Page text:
After three consecutive years of growth, total new premium for individual life combination products dropped 2% to $4.3 billion in 2018, according to LIMRA’s 2018 Individual Life Combination Products Annual Review.
There were 404,000 policies sold in 2018, a 2% increase compared to 2017.
Life combination products provide life insurance coverage with long-term care or chronic illness coverage, an attractive value proposition to consumers, according to LIMRA consumer research. In 2018, combination products represented 27 percent of the overall U.S. individual life insurance market.
“The decline in total premium is a result of more companies shifting to introduce recurring premium options. To put this into perspective, 61% of policies were sold on a recurring premium basis in 2011. By 2018, 93 percent of policies sold were recurring premium,” said Daniel McAllen, associate analyst, LIMRA Insurance Research. “This shift suggests a growing movement to attract mass-affluent buyers who may not have the financial wherewithal to invest a large lump sum all at once but still want the dual protection these products offer.”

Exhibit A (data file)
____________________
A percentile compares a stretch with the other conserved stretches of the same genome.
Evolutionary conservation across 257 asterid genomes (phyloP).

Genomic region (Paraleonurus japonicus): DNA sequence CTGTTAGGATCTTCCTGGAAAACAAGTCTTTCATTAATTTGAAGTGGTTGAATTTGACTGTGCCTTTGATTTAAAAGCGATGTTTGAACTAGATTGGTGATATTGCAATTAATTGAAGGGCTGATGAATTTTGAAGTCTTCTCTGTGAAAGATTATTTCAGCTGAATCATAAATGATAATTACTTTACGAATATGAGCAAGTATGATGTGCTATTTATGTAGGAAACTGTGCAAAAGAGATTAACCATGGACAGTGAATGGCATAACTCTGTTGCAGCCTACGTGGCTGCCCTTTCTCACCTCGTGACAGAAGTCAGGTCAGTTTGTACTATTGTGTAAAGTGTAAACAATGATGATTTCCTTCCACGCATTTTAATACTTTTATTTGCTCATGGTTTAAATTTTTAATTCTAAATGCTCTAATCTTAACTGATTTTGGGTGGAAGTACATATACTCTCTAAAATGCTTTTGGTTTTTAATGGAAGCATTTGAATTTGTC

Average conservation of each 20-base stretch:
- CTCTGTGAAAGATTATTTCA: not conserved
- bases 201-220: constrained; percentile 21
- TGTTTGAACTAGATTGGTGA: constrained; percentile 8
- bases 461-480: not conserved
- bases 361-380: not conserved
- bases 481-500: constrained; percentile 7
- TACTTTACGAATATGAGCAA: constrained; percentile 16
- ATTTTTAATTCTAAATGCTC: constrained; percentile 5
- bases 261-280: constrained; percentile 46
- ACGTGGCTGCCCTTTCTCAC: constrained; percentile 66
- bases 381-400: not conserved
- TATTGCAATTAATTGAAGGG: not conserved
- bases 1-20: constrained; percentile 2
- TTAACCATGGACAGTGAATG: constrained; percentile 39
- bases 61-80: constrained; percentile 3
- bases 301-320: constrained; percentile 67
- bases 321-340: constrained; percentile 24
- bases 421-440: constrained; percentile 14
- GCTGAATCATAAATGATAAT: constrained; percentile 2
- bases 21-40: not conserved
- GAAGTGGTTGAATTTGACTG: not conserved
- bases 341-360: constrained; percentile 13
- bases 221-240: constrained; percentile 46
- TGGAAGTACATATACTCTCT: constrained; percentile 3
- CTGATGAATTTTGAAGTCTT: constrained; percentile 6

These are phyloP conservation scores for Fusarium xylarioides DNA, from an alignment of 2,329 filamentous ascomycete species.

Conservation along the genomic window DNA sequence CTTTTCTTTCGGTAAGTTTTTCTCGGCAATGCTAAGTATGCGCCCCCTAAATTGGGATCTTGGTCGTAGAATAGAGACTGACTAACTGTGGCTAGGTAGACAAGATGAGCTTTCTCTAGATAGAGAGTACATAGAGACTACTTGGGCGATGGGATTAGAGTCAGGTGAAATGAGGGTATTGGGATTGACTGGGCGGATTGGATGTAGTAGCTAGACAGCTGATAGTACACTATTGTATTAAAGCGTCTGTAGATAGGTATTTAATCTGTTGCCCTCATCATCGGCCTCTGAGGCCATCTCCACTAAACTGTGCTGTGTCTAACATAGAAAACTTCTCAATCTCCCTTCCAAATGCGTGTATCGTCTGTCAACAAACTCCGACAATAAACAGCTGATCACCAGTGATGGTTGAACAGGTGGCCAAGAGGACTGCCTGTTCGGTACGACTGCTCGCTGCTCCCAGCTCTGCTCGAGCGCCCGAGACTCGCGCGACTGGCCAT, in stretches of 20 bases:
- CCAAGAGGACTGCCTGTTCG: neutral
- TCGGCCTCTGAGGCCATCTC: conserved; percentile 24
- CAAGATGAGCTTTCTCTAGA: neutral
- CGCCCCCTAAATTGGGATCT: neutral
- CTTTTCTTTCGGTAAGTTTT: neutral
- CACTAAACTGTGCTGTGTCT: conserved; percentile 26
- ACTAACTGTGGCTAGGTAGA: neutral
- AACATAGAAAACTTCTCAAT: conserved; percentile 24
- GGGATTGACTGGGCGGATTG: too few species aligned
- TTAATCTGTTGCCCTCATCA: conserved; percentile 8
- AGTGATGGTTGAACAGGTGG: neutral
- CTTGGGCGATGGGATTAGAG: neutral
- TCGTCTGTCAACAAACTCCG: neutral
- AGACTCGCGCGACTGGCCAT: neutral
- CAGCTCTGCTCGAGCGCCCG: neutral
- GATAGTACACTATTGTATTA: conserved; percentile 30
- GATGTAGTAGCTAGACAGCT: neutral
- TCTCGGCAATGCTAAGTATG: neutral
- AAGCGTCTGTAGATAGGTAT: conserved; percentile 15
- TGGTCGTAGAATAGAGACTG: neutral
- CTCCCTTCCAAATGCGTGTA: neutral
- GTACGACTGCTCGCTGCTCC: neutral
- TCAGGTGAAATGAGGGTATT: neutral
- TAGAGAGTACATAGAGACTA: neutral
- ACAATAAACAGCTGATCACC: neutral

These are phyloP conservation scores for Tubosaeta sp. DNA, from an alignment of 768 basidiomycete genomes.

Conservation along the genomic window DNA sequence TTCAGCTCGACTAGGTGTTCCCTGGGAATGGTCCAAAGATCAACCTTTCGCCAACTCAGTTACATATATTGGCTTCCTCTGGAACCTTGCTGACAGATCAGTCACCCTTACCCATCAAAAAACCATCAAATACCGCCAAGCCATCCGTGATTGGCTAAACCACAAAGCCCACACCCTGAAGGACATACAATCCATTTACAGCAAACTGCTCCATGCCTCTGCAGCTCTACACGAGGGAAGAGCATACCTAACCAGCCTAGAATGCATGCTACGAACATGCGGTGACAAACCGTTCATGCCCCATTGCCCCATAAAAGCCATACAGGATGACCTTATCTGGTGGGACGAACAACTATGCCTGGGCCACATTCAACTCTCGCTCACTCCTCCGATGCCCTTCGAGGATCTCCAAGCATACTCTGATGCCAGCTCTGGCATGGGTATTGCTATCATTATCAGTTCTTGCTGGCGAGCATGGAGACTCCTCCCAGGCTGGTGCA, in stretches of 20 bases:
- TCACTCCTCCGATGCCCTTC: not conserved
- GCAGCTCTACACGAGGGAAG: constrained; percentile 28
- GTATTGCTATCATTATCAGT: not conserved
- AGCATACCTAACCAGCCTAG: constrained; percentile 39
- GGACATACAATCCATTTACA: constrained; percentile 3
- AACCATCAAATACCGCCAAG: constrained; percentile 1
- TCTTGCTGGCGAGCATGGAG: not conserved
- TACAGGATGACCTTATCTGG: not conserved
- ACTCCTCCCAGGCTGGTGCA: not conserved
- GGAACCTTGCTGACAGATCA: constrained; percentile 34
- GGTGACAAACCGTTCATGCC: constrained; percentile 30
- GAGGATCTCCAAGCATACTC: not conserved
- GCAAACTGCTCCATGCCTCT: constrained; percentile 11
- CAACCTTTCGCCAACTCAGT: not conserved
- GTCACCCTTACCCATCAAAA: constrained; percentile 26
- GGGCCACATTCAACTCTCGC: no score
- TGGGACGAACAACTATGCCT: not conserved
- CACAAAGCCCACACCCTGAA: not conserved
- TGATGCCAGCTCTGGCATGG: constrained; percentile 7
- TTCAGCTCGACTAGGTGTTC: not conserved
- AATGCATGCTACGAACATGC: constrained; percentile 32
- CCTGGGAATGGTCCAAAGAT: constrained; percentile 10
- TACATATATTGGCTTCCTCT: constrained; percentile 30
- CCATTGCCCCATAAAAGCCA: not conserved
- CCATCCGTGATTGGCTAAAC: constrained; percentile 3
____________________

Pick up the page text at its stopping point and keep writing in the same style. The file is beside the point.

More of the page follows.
On a product level, whole life (WL) combination premium experienced the largest growth in 2018, up 34%, compared with 2017 results. WL held 27 percent of the combination market in 2018, up 7 percentage points from 2017. Variable universal life (VUL) combination premium also improved, growing 5% in 2018. VUL’s market share remained steady at 5%.
Universal life (UL) combination premium and term combination premium both declined 11%, compared with prior year. UL combination premium continues to dominate the market, with 66% market share, but that is down 7 percentage points from 2017. Term combination premium held 2% of the combination product market.
Long-term care (LTC) acceleration riders and chronic illness (CI) acceleration riders equally held 41% of the premium market share in 2018. LTC extension products held the remaining 18% of the market by premium but continued to hold the largest portion of policies at 64%.
According to LIMRA data, more than half of Americans (53%) are worried about affording long-term care services if needed. Six in 10 consumers would consider purchasing a combination product to offset long-term care costs they may face in retirement.